Speed is biggest differentiator for cloud data companies: NetApp

Speed is biggest differentiator for cloud data companies: NetApp

NetApp has invested heavily in compliance and security technologies that help customers feel confident when they move data to the cloud, said Senior Vice President Anthony Lye

While the global pandemic has only accelerated the cloud adoption globally, in a latest report by IT industry body NASSCOM, India's public cloud market, which currently stands at Rs 17,000 crore, is expected to reach around Rs 63,000 crore by 2025. One of the world's largest cloud data management and management services companies, NetApp not just registered a 192 per cent year-on-year growth in revenues in the Q1, roughly half of its new customers come from cloud business. In an exclusive conversation with BusinessToday.In, Anthony Lye, Senior Vice President And General Manager, Cloud Data Services at NetApp, spoke about the latest trends emerging on the back of the pandemic in the cloud business. Here are the edited excerpts of the interview:

BT: As businesses are increasingly talking of rapid cloud adoption, what has been NetApp's own experience with what has changed in terms of asking from customers and what they are looking for from cloud service providers?

Anthony Lye: Earlier in public cloud, scale was the biggest differentiator and what's happened is the public clouds have completely levelled the playing field. So, even if you're the largest company in the world, the smallest company in the world can now, for virtually nothing, build a product on a public cloud for, next to nothing if you think about the credits. And with smartphones, iOS and Android can distribute an application globally for little to no money. Today CEO of every enterprise wakes up, and checks their iPhones to see whether one of their competitors has released a new piece of functionality. So speed has become the biggest differentiator. Being big doesn't really matter anymore. What we chose to do was to democratise all of NetApp's IP, so that any company of any size can consume our technology. Customers can pay us a few cents or sort of a small amount of money, just when they want to use it.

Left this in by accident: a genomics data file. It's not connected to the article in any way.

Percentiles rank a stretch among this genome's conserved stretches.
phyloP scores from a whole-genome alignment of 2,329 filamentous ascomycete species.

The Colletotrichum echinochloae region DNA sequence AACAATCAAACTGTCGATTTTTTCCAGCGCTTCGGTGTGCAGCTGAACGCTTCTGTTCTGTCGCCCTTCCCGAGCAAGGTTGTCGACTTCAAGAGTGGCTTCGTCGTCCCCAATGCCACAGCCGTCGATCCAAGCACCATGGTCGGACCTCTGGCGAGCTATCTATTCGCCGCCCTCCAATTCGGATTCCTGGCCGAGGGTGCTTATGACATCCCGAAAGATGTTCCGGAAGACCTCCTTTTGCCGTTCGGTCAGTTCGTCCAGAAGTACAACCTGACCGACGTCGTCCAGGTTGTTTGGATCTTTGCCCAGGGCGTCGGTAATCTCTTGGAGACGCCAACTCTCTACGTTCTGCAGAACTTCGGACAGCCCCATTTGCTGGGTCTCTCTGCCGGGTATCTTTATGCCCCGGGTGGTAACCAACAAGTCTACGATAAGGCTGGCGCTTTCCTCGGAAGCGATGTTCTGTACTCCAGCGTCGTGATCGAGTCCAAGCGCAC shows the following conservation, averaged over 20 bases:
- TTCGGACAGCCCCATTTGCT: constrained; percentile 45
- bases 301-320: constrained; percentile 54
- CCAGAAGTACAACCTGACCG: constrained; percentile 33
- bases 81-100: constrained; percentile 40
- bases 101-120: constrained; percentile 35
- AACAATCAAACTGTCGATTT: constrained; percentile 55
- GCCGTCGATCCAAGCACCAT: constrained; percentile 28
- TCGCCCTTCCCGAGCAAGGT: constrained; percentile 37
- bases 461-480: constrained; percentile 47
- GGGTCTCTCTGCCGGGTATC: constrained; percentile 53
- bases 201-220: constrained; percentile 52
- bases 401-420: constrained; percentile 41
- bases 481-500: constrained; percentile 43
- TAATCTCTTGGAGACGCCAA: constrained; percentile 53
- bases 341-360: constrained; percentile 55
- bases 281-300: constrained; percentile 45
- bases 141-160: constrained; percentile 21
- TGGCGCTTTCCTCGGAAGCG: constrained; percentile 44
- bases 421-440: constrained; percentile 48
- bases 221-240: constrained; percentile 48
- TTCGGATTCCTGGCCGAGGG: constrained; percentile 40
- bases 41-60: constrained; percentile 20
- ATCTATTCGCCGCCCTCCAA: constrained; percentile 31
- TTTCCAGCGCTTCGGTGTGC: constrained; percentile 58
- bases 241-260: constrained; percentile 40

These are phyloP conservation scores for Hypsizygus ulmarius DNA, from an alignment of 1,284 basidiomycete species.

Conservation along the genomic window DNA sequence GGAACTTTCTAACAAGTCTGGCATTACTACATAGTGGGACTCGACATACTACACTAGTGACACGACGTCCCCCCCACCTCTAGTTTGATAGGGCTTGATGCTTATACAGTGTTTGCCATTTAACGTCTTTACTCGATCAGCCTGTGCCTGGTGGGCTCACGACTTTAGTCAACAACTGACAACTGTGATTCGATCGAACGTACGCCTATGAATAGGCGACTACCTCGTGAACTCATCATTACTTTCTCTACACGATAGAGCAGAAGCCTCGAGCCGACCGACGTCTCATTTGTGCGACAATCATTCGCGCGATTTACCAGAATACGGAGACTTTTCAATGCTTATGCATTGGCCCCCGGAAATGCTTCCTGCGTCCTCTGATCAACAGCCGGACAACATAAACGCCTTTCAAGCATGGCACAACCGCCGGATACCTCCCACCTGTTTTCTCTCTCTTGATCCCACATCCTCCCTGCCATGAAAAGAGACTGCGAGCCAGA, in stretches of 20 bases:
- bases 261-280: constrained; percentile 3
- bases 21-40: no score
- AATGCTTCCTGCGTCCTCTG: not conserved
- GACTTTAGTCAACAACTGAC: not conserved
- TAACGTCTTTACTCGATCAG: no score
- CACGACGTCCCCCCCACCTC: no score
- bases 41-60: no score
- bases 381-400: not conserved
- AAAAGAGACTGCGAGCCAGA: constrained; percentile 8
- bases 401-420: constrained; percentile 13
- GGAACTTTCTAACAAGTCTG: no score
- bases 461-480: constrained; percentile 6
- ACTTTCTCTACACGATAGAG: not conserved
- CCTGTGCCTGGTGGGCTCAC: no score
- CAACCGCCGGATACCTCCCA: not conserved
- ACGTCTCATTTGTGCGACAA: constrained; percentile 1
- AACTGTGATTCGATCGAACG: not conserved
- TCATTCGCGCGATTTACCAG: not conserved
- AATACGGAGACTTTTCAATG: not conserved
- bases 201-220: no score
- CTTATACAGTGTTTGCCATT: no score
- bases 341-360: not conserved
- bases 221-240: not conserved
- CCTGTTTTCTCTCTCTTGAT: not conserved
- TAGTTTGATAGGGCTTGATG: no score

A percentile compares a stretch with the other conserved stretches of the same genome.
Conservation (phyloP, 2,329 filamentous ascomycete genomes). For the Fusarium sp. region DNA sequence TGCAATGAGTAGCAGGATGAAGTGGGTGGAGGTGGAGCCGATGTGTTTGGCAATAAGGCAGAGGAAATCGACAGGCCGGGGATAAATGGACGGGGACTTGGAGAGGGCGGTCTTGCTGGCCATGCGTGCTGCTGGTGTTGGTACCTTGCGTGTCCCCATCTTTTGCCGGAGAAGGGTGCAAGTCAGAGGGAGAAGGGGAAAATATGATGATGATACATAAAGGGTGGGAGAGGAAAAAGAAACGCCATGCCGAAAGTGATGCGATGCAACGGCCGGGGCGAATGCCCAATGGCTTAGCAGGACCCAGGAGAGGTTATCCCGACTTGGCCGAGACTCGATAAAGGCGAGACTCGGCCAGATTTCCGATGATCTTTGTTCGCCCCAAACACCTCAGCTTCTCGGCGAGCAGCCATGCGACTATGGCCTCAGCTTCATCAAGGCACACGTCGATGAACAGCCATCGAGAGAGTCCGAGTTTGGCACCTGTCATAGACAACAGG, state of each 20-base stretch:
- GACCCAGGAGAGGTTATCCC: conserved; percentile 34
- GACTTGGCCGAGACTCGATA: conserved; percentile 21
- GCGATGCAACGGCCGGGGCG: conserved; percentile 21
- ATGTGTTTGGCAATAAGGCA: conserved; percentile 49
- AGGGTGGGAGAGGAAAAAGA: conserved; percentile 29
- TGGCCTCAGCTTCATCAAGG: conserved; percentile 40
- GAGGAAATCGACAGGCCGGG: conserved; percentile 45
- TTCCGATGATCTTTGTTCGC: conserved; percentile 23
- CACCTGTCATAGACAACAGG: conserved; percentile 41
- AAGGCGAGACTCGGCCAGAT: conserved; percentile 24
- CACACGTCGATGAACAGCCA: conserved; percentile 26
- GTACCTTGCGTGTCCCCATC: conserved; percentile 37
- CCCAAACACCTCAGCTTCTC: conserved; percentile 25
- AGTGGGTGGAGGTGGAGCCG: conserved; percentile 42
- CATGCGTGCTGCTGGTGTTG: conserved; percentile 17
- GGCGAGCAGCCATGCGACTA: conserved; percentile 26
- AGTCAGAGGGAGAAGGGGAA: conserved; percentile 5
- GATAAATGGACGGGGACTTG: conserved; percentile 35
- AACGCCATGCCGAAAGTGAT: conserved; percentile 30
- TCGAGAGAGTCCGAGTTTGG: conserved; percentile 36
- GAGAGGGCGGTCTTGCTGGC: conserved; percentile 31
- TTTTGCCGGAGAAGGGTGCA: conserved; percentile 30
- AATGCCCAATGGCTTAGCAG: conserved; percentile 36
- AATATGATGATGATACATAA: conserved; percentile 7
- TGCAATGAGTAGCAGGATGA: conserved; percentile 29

BT: As India is seeing a rise in SaaS start-ups, do you see the start-up ecosystem being able to take enough advantage of the democratised public clouds?

Anthony Lye: I think public clouds have become much bigger than they were earlier. Today if you were building a brand-new application, your choice would be public cloud, because of the infrastructure availability on a global basis and also the wealth of technology that these public clouds have built. If you think about artificial intelligence or machine learning, most companies in the world can't afford to buy these very expensive GPUs, and so the idea of being able to rent them has enabled so much creativity. SaaS companies in particular have loved the idea of using these infrastructures, and by putting our technology on them, a lot of them use us. Personally, it's so nice to see how much innovation can come outside of the larger organisations, and how much public clouds have empowered so many start-ups to do so many great things.

BT: How has the approach and security needs changed for both, the cloud service providers and for their customers in the pandemic times?

Anthony Lye: We observed three things in the pandemic. The first everybody took out a data insurance policy, and what I mean by that is people took data and put it on the cloud just in case something bad happens. Everybody started copying their data to a public cloud. The second thing of course, was work from office became work from home overnight and there was a mass adoption of virtual desktop infrastructures. So there was a massive shift to virtual desktop infrastructures and people wanted very high performing storage to enable the workforce to be productive. The third thing that happened in the COVID was unpredictability of the demand and the supply signals, so a lot of people really felt that public cloud infrastructure could absorb the elasticity of these unknown signals. With the rush to take advantage also comes with significant risk with questions around security, risk and compliance on the public cloud. At NetApp, we've invested heavily in compliance and security technologies that help our customers feel confident when they move data to the cloud, like scan that data for them, and to give them confidence to run and operate their business.

BT: There is a sort of intersection of managed services being provided by cloud companies to what traditionally IT services companies have provided, where do you see this business segment headed?

Anthony Lye: I think what I see is people really want to focus on the uniqueness of what they do. In the IT environment before cloud, what made one unique was running infrastructure, assembling big teams of people inside and outside the company who had IT skills. What we're seeing now is taking on new responsibilities with public cloud commoditising infrastructure. We do a lot of work with Indian companies around cost optimisation, but most are rushing without any real understanding of cost. So a service provider is now starting to say that they will run optimisations for you. I think Indian technology companies have such a significant amount of skill, so if NetApp can empower service providers and consulting companies, to help their customers, optimise the infrastructures, the customers can continue to go on. There is a very big role for CSPs MSPs. IT outsourcing companies have a huge opportunity with public cloud, as the market for technology just got 10 times bigger.

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